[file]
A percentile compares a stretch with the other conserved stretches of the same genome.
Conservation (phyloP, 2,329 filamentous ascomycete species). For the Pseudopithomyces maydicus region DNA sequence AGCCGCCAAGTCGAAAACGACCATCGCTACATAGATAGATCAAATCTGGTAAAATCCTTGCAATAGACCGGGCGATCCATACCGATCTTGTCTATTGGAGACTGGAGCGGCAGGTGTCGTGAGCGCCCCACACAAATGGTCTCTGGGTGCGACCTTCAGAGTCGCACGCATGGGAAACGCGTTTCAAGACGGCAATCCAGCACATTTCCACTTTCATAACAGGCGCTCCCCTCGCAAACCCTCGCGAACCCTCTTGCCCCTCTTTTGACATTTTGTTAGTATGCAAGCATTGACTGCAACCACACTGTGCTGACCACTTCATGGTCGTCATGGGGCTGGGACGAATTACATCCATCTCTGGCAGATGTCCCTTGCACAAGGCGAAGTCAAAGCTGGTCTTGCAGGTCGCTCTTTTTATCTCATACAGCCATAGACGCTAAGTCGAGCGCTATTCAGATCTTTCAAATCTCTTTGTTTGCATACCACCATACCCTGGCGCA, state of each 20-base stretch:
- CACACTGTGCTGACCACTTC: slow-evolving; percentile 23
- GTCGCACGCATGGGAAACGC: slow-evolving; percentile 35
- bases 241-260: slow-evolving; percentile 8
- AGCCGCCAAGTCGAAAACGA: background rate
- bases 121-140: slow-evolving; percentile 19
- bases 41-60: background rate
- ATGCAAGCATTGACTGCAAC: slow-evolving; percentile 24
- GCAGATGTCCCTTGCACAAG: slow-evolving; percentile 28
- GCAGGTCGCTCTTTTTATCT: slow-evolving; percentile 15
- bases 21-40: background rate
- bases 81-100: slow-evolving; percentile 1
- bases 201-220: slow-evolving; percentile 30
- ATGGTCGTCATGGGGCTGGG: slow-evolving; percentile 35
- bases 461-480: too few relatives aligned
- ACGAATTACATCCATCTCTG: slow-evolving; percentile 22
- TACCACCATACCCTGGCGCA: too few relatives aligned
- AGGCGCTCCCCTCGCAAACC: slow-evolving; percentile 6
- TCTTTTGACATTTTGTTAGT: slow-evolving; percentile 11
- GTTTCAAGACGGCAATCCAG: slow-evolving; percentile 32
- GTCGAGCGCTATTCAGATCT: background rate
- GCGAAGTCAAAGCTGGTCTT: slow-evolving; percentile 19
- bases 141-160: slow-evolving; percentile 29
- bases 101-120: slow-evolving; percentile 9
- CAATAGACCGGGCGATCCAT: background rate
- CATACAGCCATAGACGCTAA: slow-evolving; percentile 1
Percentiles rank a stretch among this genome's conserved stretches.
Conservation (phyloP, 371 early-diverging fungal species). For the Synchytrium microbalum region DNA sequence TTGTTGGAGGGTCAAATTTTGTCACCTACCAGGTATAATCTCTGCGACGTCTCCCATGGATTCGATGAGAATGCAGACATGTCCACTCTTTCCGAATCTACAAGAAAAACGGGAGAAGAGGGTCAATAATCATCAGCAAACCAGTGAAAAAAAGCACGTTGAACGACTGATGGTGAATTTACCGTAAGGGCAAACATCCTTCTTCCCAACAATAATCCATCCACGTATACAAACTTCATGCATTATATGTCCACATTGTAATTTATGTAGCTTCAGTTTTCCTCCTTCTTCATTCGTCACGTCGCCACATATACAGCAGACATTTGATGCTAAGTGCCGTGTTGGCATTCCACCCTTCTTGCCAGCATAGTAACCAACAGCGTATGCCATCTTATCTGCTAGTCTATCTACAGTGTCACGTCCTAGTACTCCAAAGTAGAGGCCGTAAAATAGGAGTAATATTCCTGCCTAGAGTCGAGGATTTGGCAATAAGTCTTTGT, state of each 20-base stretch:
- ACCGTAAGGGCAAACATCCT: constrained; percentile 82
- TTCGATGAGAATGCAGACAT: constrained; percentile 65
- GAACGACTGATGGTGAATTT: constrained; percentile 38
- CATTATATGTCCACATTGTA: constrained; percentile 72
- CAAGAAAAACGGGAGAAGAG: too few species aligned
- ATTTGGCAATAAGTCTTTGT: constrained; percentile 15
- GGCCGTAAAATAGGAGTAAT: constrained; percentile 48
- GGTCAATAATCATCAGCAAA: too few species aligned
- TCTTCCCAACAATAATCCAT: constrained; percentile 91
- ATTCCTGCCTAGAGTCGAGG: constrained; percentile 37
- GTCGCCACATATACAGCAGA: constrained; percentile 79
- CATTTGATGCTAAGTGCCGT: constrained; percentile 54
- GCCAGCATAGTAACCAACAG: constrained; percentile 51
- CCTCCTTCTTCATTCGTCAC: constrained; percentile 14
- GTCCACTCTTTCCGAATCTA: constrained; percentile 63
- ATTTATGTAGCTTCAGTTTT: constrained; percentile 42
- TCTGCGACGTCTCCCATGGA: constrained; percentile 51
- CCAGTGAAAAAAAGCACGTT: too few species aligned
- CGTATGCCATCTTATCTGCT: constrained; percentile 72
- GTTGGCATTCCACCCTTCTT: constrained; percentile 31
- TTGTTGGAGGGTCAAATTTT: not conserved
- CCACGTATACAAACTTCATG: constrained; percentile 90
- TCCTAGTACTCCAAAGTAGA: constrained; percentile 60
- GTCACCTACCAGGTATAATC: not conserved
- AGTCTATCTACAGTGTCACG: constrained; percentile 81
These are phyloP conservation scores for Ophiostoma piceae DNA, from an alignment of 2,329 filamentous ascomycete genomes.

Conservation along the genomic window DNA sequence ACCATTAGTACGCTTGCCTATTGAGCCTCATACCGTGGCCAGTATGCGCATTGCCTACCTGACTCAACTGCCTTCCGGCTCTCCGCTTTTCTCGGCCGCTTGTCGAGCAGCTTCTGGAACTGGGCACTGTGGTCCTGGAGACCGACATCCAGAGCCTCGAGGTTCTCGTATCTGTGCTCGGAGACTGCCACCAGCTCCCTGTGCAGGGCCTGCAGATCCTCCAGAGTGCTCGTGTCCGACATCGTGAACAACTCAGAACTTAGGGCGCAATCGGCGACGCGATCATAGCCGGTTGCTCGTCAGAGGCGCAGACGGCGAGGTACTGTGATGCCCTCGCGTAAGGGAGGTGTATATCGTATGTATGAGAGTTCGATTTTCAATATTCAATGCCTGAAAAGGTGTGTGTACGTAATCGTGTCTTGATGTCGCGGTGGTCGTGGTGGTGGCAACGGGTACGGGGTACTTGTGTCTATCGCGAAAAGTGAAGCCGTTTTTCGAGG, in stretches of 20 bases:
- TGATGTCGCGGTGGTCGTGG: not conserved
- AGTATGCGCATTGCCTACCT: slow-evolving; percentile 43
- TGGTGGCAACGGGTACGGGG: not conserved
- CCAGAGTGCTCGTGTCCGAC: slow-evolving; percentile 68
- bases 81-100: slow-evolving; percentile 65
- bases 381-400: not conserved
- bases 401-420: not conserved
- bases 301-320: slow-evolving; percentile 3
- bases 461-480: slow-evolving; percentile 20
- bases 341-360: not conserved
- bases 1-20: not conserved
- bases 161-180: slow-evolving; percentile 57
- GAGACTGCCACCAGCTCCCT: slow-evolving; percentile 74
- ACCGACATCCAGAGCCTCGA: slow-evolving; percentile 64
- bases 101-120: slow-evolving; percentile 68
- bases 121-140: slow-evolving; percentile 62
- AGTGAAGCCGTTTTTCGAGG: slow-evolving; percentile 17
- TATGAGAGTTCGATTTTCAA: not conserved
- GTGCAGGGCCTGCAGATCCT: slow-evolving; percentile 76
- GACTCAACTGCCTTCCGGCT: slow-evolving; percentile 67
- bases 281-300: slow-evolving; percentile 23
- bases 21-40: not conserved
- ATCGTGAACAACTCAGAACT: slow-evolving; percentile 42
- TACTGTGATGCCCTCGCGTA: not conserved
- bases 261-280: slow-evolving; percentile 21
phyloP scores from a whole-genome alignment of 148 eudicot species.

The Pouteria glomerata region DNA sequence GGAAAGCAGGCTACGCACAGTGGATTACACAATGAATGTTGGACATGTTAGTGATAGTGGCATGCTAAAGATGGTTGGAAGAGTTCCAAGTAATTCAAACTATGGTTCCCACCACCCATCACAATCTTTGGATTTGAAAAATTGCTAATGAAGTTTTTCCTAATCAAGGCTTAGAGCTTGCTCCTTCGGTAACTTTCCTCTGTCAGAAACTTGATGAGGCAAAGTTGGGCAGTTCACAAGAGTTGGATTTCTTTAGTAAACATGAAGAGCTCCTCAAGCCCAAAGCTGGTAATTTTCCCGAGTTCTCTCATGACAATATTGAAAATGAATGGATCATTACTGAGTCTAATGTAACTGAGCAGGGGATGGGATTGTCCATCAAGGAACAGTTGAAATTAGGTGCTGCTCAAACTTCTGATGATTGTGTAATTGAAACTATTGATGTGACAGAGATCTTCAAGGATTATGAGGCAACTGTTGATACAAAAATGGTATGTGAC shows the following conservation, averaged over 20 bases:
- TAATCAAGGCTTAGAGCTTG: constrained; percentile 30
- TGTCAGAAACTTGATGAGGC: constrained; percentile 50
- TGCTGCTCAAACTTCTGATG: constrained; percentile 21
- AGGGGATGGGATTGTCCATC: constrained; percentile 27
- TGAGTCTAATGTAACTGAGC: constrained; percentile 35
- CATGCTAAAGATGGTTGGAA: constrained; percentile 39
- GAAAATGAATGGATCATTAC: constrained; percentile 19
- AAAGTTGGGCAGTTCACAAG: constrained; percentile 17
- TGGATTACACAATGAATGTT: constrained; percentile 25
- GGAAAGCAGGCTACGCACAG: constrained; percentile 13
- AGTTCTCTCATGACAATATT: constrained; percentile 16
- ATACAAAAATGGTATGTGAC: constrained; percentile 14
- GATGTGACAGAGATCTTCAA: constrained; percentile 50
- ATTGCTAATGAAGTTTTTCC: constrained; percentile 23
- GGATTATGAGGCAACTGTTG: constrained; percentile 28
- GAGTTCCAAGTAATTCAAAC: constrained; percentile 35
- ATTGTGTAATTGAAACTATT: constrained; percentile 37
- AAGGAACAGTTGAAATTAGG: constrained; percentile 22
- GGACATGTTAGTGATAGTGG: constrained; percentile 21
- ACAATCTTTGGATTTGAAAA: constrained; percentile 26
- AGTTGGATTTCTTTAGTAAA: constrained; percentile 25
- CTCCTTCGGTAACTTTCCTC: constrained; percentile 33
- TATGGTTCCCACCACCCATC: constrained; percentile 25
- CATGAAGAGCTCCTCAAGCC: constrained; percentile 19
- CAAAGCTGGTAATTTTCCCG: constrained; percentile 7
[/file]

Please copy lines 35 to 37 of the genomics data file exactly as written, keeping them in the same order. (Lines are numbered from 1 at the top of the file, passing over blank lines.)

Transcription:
- ATTTGGCAATAAGTCTTTGT: constrained; percentile 15
- GGCCGTAAAATAGGAGTAAT: constrained; percentile 48
- GGTCAATAATCATCAGCAAA: too few species aligned